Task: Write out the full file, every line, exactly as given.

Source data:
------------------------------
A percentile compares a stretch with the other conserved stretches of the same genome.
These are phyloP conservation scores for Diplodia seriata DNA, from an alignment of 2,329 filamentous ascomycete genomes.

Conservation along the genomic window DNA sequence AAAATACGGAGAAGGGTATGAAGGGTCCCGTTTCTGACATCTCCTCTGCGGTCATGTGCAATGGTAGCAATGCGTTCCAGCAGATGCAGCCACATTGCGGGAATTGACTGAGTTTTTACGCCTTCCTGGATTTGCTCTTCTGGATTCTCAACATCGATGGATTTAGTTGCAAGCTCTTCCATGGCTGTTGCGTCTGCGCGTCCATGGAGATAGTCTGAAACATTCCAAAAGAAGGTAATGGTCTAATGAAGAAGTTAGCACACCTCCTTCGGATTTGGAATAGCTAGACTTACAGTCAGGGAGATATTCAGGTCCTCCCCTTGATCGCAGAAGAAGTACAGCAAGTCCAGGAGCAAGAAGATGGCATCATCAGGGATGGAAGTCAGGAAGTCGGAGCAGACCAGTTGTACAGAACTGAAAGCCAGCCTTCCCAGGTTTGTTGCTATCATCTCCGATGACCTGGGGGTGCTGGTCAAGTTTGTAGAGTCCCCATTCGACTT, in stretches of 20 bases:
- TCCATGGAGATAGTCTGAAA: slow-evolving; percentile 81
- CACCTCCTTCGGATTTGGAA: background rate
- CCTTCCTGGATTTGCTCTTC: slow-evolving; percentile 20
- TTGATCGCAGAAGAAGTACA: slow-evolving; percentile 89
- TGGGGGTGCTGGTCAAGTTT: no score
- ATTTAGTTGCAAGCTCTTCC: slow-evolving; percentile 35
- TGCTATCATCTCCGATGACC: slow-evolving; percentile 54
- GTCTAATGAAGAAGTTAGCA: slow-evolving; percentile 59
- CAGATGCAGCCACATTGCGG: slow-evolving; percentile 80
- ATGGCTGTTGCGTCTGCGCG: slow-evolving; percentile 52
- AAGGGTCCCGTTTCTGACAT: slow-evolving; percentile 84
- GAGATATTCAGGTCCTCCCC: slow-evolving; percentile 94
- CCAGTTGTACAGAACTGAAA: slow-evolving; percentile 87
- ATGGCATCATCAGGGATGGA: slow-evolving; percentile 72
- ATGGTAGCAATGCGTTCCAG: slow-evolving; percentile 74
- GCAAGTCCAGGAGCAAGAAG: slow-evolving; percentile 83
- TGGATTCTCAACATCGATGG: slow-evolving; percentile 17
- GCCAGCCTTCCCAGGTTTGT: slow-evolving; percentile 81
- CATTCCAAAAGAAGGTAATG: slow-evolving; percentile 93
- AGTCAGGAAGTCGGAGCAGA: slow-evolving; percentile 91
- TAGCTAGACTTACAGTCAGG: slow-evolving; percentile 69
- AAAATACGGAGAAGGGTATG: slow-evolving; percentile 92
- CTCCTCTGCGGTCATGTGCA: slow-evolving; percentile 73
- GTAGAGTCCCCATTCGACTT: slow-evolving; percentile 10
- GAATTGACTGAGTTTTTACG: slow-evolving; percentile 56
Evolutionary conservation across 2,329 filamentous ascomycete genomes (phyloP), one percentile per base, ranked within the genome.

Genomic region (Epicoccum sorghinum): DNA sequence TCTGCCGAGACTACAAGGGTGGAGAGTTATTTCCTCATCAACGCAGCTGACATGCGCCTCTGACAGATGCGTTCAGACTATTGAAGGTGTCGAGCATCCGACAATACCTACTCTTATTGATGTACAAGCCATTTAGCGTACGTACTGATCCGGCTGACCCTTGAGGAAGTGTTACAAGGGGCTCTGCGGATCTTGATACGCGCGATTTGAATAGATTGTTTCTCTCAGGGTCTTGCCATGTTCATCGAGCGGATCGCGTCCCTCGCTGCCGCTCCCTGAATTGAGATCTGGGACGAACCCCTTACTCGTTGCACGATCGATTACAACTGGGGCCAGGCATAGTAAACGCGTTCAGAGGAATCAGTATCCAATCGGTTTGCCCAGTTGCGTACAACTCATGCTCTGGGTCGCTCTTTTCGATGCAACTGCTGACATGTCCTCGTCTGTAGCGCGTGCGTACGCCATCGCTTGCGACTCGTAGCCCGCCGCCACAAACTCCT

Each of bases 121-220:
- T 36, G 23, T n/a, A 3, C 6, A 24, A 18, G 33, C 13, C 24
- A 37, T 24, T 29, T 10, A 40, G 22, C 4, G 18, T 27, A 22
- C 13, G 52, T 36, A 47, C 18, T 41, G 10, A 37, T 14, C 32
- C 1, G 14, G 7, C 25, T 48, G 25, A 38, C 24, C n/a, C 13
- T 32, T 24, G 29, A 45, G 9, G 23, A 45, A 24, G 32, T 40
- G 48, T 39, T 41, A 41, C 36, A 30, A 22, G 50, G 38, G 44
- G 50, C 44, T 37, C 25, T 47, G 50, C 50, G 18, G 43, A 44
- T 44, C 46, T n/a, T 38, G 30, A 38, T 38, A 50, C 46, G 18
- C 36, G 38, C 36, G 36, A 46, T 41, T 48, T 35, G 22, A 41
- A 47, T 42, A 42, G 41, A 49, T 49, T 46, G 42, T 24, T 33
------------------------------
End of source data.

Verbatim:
A percentile compares a stretch with the other conserved stretches of the same genome.
These are phyloP conservation scores for Diplodia seriata DNA, from an alignment of 2,329 filamentous ascomycete genomes.

Conservation along the genomic window DNA sequence AAAATACGGAGAAGGGTATGAAGGGTCCCGTTTCTGACATCTCCTCTGCGGTCATGTGCAATGGTAGCAATGCGTTCCAGCAGATGCAGCCACATTGCGGGAATTGACTGAGTTTTTACGCCTTCCTGGATTTGCTCTTCTGGATTCTCAACATCGATGGATTTAGTTGCAAGCTCTTCCATGGCTGTTGCGTCTGCGCGTCCATGGAGATAGTCTGAAACATTCCAAAAGAAGGTAATGGTCTAATGAAGAAGTTAGCACACCTCCTTCGGATTTGGAATAGCTAGACTTACAGTCAGGGAGATATTCAGGTCCTCCCCTTGATCGCAGAAGAAGTACAGCAAGTCCAGGAGCAAGAAGATGGCATCATCAGGGATGGAAGTCAGGAAGTCGGAGCAGACCAGTTGTACAGAACTGAAAGCCAGCCTTCCCAGGTTTGTTGCTATCATCTCCGATGACCTGGGGGTGCTGGTCAAGTTTGTAGAGTCCCCATTCGACTT, in stretches of 20 bases:
- TCCATGGAGATAGTCTGAAA: slow-evolving; percentile 81
- CACCTCCTTCGGATTTGGAA: background rate
- CCTTCCTGGATTTGCTCTTC: slow-evolving; percentile 20
- TTGATCGCAGAAGAAGTACA: slow-evolving; percentile 89
- TGGGGGTGCTGGTCAAGTTT: no score
- ATTTAGTTGCAAGCTCTTCC: slow-evolving; percentile 35
- TGCTATCATCTCCGATGACC: slow-evolving; percentile 54
- GTCTAATGAAGAAGTTAGCA: slow-evolving; percentile 59
- CAGATGCAGCCACATTGCGG: slow-evolving; percentile 80
- ATGGCTGTTGCGTCTGCGCG: slow-evolving; percentile 52
- AAGGGTCCCGTTTCTGACAT: slow-evolving; percentile 84
- GAGATATTCAGGTCCTCCCC: slow-evolving; percentile 94
- CCAGTTGTACAGAACTGAAA: slow-evolving; percentile 87
- ATGGCATCATCAGGGATGGA: slow-evolving; percentile 72
- ATGGTAGCAATGCGTTCCAG: slow-evolving; percentile 74
- GCAAGTCCAGGAGCAAGAAG: slow-evolving; percentile 83
- TGGATTCTCAACATCGATGG: slow-evolving; percentile 17
- GCCAGCCTTCCCAGGTTTGT: slow-evolving; percentile 81
- CATTCCAAAAGAAGGTAATG: slow-evolving; percentile 93
- AGTCAGGAAGTCGGAGCAGA: slow-evolving; percentile 91
- TAGCTAGACTTACAGTCAGG: slow-evolving; percentile 69
- AAAATACGGAGAAGGGTATG: slow-evolving; percentile 92
- CTCCTCTGCGGTCATGTGCA: slow-evolving; percentile 73
- GTAGAGTCCCCATTCGACTT: slow-evolving; percentile 10
- GAATTGACTGAGTTTTTACG: slow-evolving; percentile 56
Evolutionary conservation across 2,329 filamentous ascomycete genomes (phyloP), one percentile per base, ranked within the genome.

Genomic region (Epicoccum sorghinum): DNA sequence TCTGCCGAGACTACAAGGGTGGAGAGTTATTTCCTCATCAACGCAGCTGACATGCGCCTCTGACAGATGCGTTCAGACTATTGAAGGTGTCGAGCATCCGACAATACCTACTCTTATTGATGTACAAGCCATTTAGCGTACGTACTGATCCGGCTGACCCTTGAGGAAGTGTTACAAGGGGCTCTGCGGATCTTGATACGCGCGATTTGAATAGATTGTTTCTCTCAGGGTCTTGCCATGTTCATCGAGCGGATCGCGTCCCTCGCTGCCGCTCCCTGAATTGAGATCTGGGACGAACCCCTTACTCGTTGCACGATCGATTACAACTGGGGCCAGGCATAGTAAACGCGTTCAGAGGAATCAGTATCCAATCGGTTTGCCCAGTTGCGTACAACTCATGCTCTGGGTCGCTCTTTTCGATGCAACTGCTGACATGTCCTCGTCTGTAGCGCGTGCGTACGCCATCGCTTGCGACTCGTAGCCCGCCGCCACAAACTCCT

Each of bases 121-220:
- T 36, G 23, T n/a, A 3, C 6, A 24, A 18, G 33, C 13, C 24
- A 37, T 24, T 29, T 10, A 40, G 22, C 4, G 18, T 27, A 22
- C 13, G 52, T 36, A 47, C 18, T 41, G 10, A 37, T 14, C 32
- C 1, G 14, G 7, C 25, T 48, G 25, A 38, C 24, C n/a, C 13
- T 32, T 24, G 29, A 45, G 9, G 23, A 45, A 24, G 32, T 40
- G 48, T 39, T 41, A 41, C 36, A 30, A 22, G 50, G 38, G 44
- G 50, C 44, T 37, C 25, T 47, G 50, C 50, G 18, G 43, A 44
- T 44, C 46, T n/a, T 38, G 30, A 38, T 38, A 50, C 46, G 18
- C 36, G 38, C 36, G 36, A 46, T 41, T 48, T 35, G 22, A 41
- A 47, T 42, A 42, G 41, A 49, T 49, T 46, G 42, T 24, T 33